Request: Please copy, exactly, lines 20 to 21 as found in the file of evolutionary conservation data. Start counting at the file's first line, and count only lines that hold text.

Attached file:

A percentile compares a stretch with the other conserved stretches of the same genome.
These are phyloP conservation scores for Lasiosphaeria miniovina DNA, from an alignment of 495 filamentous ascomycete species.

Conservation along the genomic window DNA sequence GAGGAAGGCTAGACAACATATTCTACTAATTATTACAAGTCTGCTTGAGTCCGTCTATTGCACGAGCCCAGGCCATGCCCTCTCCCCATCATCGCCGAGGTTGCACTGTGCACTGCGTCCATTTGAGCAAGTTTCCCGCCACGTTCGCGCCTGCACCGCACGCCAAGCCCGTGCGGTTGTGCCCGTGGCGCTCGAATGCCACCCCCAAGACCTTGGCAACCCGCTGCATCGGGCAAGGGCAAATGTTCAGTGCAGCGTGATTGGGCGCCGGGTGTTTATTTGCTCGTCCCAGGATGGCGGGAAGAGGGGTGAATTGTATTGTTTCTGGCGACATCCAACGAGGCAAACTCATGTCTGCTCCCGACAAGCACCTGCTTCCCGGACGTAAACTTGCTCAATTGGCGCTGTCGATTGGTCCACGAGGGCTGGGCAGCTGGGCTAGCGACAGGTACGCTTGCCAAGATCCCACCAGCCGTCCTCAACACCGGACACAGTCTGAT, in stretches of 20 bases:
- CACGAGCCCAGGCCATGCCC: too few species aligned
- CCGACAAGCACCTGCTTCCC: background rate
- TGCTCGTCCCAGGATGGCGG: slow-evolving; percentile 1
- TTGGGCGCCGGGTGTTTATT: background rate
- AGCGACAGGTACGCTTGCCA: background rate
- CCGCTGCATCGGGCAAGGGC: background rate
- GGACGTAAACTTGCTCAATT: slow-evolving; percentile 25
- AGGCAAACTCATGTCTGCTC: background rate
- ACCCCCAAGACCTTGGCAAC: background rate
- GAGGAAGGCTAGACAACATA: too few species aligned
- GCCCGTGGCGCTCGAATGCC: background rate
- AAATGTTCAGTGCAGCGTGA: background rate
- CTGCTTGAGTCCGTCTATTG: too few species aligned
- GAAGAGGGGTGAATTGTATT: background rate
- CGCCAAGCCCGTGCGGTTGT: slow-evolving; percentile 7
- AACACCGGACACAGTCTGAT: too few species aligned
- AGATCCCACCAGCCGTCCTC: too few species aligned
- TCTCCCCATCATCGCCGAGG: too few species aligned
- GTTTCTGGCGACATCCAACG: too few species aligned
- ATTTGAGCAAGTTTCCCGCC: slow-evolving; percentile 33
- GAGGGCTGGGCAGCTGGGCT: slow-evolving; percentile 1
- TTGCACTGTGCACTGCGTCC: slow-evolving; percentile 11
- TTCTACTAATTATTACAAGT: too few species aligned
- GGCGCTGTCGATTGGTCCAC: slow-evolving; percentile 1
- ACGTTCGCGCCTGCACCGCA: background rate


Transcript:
- AGATCCCACCAGCCGTCCTC: too few species aligned
- TCTCCCCATCATCGCCGAGG: too few species aligned